By Ingrid Sapona
I don’t have a particularly scheduled life. Indeed, one of
the best things about working for myself is the fact that my days are largely
my own. That said, I do have deadlines and occasional meetings, and I generally
am in, or near, my home office during normal business hours, so that I can
respond to clients.
And, like everyone else, my days get filled with routine
things that need to get done that keep me busy: laundry, cooking, grocery shopping,
and so on. Social commitments and outings fill in the rest of the time and so
before I know it, my calendar ends up as full as everyone else’s.
I’ve been thinking about being busy, in part, because
December seems especially busy for many folks. Invariably work projects that
have dragged on suddenly need to be finished before year’s end. And for many,
the holidays bring stepped up social and family commitments.
But I’ve also been thinking about schedules because of the
negative effect they have on spontaneity. I know that sounds obvious, but I’ll
bet many of you’ve forgotten that of late. Worse still, you’ve probably
forgotten how much fun you miss when you rationalize your way out of being
So, in hopes of inspiring you to let go of your schedule a
bit – I thought I’d share a couple unexpected – you might say once-in-a-life-time
– experiences I recently enjoyed because I decided to be spontaneous. About a
month ago I had driven out to one of my favourite independent grocery stores
because I thought they might have something I was looking for. They did, so I was glad I made the 25 mile
(one way) trip.
That day they were offering samples of a brand of yogurt I
hadn’t heard of before. I stopped and tried it and chatted with the saleswoman.
She explained the dairy’s been in existence for 40 years, but last year they started
producing their own products and they opened to the public. I asked what that
meant and she said they give tours. I’ve started work on a new app (the Ontario
Culinary Trail) and it sounded like something I might want to cover in the new
app. I noticed a map on the back of the business card she gave me and I made a
mental note to check it out sometime.
Then I thought about it a bit more and I figured I was half
way there already and it was a nice day for a ride – so I decided to go there. I
found it with no problem but when I went in, I was disappointed to learn that
in the winter you have to call ahead for a tour. I explained to the woman about
the app and asked if I could look around and take a few photos. Before you know
it, she was leading me on a kind of mini tour.
As it happened, that morning a cow had given birth. Next
thing I know, she takes me in to see the mother and her newborn. And, as we
stood there, the six-hour-old calf took its first tentative steps. Can you
believe it? Me either – but I have the photos to prove it. Talk about being
richly rewarded for my spontaneity!
Then, just yesterday – because I decided to abandon my
previous plans – I had another unique experience. At about 5 o’clock on Friday afternoon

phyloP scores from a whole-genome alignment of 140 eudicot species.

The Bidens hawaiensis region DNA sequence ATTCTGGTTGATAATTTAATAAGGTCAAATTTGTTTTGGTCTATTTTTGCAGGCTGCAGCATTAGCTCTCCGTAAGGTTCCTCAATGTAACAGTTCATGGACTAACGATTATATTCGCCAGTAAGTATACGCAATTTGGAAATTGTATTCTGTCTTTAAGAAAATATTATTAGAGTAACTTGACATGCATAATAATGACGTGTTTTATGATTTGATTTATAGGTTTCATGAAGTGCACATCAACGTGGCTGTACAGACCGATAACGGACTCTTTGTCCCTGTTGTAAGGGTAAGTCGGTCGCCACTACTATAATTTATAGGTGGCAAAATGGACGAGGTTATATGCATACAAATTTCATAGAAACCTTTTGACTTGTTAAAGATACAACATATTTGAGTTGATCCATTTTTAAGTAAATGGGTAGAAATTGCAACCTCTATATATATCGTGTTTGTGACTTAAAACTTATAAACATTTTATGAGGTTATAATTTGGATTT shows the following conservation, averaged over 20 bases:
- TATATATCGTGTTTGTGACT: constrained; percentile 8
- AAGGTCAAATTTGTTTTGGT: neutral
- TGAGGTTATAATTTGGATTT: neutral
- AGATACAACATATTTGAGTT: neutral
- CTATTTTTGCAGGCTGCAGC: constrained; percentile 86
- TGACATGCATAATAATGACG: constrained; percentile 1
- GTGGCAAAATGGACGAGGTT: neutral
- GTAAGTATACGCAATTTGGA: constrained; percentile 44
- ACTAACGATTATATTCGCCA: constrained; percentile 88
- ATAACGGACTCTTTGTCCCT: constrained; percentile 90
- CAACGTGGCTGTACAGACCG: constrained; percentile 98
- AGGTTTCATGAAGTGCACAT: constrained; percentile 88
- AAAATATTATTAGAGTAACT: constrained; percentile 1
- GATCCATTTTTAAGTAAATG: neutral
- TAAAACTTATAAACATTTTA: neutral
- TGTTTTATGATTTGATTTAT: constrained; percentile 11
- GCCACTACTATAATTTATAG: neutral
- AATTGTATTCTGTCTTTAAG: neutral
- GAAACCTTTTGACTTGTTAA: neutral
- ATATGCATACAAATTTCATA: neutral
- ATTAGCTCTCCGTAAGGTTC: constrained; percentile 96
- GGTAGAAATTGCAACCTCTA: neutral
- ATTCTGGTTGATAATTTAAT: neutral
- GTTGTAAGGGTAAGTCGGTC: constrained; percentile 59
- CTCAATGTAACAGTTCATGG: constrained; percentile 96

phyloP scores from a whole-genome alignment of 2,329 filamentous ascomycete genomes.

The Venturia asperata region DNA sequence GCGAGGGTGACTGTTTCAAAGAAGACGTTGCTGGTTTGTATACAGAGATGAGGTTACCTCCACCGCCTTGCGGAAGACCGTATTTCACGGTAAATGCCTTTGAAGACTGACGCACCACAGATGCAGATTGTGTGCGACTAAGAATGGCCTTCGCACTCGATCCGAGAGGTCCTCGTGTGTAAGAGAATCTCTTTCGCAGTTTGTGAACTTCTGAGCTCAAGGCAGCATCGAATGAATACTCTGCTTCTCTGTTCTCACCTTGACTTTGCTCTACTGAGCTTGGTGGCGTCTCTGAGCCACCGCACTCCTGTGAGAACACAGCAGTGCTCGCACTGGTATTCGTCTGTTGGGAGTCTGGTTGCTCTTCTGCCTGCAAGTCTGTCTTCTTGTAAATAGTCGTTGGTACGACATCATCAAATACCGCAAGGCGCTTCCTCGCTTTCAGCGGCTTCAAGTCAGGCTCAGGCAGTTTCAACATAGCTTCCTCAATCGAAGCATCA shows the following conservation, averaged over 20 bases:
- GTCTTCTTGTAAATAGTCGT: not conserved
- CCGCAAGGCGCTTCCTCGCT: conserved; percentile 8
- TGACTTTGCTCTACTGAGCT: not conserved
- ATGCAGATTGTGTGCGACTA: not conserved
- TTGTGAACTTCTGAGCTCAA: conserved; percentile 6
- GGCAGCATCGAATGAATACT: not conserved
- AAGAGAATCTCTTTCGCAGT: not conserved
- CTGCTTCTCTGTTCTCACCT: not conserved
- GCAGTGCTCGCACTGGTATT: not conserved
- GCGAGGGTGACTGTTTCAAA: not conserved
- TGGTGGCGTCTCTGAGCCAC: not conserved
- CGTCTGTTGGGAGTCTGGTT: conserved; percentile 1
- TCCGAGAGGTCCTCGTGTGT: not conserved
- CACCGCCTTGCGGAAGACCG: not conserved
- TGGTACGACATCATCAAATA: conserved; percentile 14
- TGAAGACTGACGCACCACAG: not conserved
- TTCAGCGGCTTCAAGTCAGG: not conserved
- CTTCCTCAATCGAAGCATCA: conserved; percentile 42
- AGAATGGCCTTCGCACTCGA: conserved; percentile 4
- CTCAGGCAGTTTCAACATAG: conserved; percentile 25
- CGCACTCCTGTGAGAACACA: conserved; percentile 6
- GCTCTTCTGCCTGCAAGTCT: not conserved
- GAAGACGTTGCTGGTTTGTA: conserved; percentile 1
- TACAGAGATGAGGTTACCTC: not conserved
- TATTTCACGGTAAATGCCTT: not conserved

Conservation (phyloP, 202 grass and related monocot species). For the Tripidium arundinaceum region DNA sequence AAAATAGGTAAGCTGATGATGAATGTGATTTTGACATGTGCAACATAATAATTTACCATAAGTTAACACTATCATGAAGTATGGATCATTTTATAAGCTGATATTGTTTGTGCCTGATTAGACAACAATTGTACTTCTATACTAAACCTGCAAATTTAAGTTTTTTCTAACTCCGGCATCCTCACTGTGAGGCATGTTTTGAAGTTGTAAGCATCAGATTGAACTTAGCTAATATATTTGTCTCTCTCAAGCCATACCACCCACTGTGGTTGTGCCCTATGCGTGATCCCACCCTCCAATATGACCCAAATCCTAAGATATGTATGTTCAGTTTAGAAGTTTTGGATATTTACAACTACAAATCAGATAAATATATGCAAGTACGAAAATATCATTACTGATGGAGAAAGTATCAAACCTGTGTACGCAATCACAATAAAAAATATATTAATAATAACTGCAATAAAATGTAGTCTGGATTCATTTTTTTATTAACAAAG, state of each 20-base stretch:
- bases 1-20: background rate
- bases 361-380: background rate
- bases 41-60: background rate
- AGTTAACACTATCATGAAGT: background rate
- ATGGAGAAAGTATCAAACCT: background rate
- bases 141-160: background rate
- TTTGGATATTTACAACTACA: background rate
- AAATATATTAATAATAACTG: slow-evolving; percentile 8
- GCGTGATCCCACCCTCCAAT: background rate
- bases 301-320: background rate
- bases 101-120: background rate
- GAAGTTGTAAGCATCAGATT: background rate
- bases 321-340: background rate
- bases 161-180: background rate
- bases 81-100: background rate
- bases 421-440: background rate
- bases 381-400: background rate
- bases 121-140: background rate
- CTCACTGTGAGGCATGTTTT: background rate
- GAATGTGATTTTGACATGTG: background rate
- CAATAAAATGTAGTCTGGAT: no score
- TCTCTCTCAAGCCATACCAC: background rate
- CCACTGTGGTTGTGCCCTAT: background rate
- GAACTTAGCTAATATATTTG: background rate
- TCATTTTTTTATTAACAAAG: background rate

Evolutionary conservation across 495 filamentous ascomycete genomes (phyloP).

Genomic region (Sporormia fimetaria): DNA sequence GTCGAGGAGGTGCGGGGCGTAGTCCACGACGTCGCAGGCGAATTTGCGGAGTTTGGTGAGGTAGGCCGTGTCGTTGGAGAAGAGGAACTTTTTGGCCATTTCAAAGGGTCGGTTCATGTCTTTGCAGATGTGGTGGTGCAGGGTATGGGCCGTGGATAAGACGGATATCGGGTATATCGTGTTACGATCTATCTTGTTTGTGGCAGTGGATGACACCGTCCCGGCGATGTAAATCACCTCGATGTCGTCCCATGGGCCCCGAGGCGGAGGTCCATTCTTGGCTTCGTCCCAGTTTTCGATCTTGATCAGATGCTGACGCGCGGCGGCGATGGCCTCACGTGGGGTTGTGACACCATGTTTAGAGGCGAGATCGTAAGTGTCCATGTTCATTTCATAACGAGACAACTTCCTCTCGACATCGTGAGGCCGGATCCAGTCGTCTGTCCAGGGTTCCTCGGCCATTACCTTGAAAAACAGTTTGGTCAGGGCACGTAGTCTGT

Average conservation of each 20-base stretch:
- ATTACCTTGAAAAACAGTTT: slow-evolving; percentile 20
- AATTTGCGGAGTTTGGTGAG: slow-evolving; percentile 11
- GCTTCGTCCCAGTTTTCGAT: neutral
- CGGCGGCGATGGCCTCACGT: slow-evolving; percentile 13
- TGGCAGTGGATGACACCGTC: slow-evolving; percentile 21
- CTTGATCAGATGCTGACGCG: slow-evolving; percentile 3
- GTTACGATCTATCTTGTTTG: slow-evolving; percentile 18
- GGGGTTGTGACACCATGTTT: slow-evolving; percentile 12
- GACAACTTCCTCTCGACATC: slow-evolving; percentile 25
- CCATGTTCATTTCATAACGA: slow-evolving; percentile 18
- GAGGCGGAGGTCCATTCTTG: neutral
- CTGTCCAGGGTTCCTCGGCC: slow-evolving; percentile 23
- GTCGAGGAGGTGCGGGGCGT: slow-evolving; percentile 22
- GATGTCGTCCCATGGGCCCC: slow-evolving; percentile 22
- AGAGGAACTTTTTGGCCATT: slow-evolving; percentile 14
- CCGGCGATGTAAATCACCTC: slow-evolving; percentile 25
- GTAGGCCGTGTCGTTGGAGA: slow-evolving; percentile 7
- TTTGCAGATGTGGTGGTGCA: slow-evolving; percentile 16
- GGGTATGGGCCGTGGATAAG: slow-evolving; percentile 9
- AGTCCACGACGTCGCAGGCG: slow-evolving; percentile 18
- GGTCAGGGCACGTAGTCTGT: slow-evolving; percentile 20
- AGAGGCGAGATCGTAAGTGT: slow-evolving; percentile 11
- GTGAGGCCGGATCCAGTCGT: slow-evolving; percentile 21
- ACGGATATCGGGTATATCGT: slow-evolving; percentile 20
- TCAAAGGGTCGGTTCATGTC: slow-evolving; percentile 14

I got an e-newsletter from a winery up north. In it they said they were looking
for volunteers to help them pick icewine grapes on Saturday morning at 9 a.m. (For
those unfamiliar with icewine, it’s a luscious dessert wine that’s quite an
Ontario specialty. It’s made from grapes that remain on the vine throughout the
fall and into the winter. The grapes are picked and pressed when they’re
My immediate thought was that I wanted to do it. But that
thought was immediately followed by a list of reasons why I couldn’t go. For
starters, the winery is 100 miles (160 kms.) north of here. To get there on
time I’d have to leave before 7 a.m. But I’m an early riser, so that shouldn’t
be a problem. Then I thought about the weather. The winery newsletter specifically
mentioned the wind chill and suggested dressing in layers. Well, I wasn’t
worried about that because I know I’ve got the appropriate clothing, though I might
have to dig some of it out.
Then there was the issue of the driving conditions. A winter
storm warning was in effect and we were expecting a significant accumulation.
But with such a dire forecast, maybe there wouldn’t be so many people on the
road, I figured. And then there were the tasks I had planned on doing on
Saturday morning. But the truth is, they could wait.
As I sorted through the various excuses for why I shouldn’t
go, I realized there would really never be a more convenient time to go icewine
picking (or better conditions, given that it has to be cold enough for the
grapes to freeze). So I e-mailed the winery and told them that unless the roads
were impassable, I’d be there. Well, I went and it was really fun!
Had I not gone, my Saturday would have unfolded in the usual
way, which is fine. But I wouldn’t have felt as invigorated or excited or as
alive. All the way home I was grateful the opportunity presented itself and
pleased that I decided – for a change – to be spontaneous.
I know you can’t plan to be spontaneous, but you can “reason”
your way out of being spontaneous, which is a pity. So, next time an unforeseen
opportunity presents itself, don’t let your schedule be your excuse. I
guarantee the energy you get just by allowing yourself to be spontaneous will
make it worthwhile.
© 2013 Ingrid Sapona